Generations in the Workplace in the Workplace
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Bob Vanourek at Denver University: Leadership Speaker, Business Ethics Speaker, Motivational Speaker

“Why can’t we just all get along?”

-Oft quoted lament

As Boomers stay in the workplace longer, the Gen Xers move up to management positions, and the Millennials progress into the world of work, it can seem there are insurmountable generational conflicts.

But the truth is that different generations in the workplace can develop rich, innovative breakthroughs if they focus less on their differences and more on what they share.

The differences have been heralded by many.

  • Boomers (birth dates after WW II): Sense of duty; longtime employment commitment; family values; uncomfortable expressing feelings; not tech savvy.
  • Gen Xers (birth dates early 1960s to early 1980s): Want involvement and participation; like autonomy; less formal; tech savvy; loose schedules.
  • Millennials (birth dates from the early 1980s): Social networkers; see no limits; causal dress and attitude; independent; sense of entitlement.

But difference is not all there is.

A 2011 international study showed employees from different generations and cultures share many of the same values. This study confirms my own experience working with many large and small organizations over many decades.

When my teams draft their personal values (as a prelude to collaboratively developing shared values to guide the behaviors of their groups), we find a remarkable overlap. I often see these words (or their synonyms) in their lists of personal values:

  • family
  • fairness
  • fun
  • integrity
  • leadership
  • learning
  • respect
  • relationships
  • service
  • success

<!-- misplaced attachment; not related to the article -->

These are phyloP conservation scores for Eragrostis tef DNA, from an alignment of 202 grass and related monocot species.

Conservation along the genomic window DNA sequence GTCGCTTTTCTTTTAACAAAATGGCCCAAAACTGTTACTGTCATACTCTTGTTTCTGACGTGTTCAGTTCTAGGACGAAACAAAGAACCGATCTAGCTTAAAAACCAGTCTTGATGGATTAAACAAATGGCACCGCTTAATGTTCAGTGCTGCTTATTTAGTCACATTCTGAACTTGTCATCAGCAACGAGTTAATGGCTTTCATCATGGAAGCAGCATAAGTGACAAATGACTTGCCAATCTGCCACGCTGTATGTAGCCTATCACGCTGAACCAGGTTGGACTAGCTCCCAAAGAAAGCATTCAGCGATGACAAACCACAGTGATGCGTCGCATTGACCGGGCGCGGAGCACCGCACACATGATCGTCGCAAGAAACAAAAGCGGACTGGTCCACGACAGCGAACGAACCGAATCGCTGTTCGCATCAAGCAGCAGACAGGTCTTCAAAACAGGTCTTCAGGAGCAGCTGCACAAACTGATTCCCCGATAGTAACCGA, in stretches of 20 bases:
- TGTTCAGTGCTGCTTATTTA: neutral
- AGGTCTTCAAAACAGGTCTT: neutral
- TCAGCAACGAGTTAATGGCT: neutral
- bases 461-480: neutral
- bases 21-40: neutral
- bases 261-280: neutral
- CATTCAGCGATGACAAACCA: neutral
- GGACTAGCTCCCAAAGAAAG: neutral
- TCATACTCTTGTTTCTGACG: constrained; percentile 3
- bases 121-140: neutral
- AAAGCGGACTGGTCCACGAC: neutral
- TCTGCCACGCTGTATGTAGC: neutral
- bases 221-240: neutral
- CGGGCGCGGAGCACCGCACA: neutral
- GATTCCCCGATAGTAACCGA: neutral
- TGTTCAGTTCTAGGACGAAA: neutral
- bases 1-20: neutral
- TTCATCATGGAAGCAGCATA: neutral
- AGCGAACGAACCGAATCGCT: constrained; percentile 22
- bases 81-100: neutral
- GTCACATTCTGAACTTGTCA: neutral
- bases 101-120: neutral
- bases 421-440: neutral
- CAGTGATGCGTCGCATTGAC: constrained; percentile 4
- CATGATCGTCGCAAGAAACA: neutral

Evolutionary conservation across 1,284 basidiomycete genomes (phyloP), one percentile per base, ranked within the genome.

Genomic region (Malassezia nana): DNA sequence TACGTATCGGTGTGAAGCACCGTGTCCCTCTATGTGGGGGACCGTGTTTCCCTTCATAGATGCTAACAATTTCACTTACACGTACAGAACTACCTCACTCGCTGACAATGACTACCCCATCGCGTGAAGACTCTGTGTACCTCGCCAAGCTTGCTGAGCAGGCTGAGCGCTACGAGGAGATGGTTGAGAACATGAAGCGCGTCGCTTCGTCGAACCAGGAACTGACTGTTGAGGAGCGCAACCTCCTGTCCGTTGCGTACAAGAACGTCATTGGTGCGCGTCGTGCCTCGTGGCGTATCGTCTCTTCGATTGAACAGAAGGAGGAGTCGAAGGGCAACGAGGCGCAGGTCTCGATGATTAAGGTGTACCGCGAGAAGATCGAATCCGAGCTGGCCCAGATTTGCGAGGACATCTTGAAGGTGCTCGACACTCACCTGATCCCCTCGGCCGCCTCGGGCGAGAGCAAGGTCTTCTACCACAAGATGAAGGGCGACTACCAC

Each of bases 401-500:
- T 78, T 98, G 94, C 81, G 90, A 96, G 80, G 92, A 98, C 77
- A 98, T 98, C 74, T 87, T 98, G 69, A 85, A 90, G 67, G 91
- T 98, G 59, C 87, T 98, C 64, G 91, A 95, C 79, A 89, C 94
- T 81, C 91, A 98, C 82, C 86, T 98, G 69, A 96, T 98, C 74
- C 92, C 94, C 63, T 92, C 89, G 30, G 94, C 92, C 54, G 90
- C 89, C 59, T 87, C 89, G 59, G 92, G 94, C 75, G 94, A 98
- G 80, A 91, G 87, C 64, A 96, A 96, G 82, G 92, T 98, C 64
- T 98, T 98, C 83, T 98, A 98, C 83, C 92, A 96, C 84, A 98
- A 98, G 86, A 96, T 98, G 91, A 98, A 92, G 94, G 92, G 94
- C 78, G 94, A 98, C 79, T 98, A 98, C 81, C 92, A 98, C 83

• teamwork

(For a more comprehensive list of values from which to pick your personal values, see our Personal Values Exercise)

In spite of all other differences (to generation, add gender, home culture, and more) most employees, after they have the baseline security of a job with reasonable pay and benefits, want to:

  • Be treated fairly and with respect
  • Be recognized and appreciated for their individual and collective talents
  • Feel that their leaders truly care for them
  • Do meaningful work that contributes to a greater good
  • See how their particular job contributes to a greater purpose
  • Be given constructive feedback on their work
  • Be connected with their colleagues.

How can you, regardless of what type or size of organization in which you work, bridge your generational gaps?

In four simple steps.

  1. Collaboratively draft a shared purpose (mission for your team).
    •   No more than six words
    •   Memorable
    •   Very long term
    •   Inspirational
    •   Examples:
      • Humane Society:
        • Celebrating animals – Confronting cruelty
        • Delivering happiness
  1. Have your team draft their individual personal values (see above)
  2. As a group, compare the personal values and draft the shared values you collectively wish to guide the behaviors of your team
  3. Empower everyone to enforce those shared values, even with you

It really is that simple. It takes only time, and a willingness to engage in authentic introspection and dialogue with others. Then comes the best part: the more you understand about the values you share, the freer you are to genuinely celebrate your differences.

Bob giving speech

Bob Vanourek is the former CEO of five firms from a start-up to a billion dollar NY stock exchange turnaround. He is the co-author of the award-winning book Triple Crown Leadership: Building Excellent, Ethical, and Enduring Organizations. He is one of Trust Across America’s Top 100 Thought Leaders in Trustworthy Business Behavior. in the Workplace
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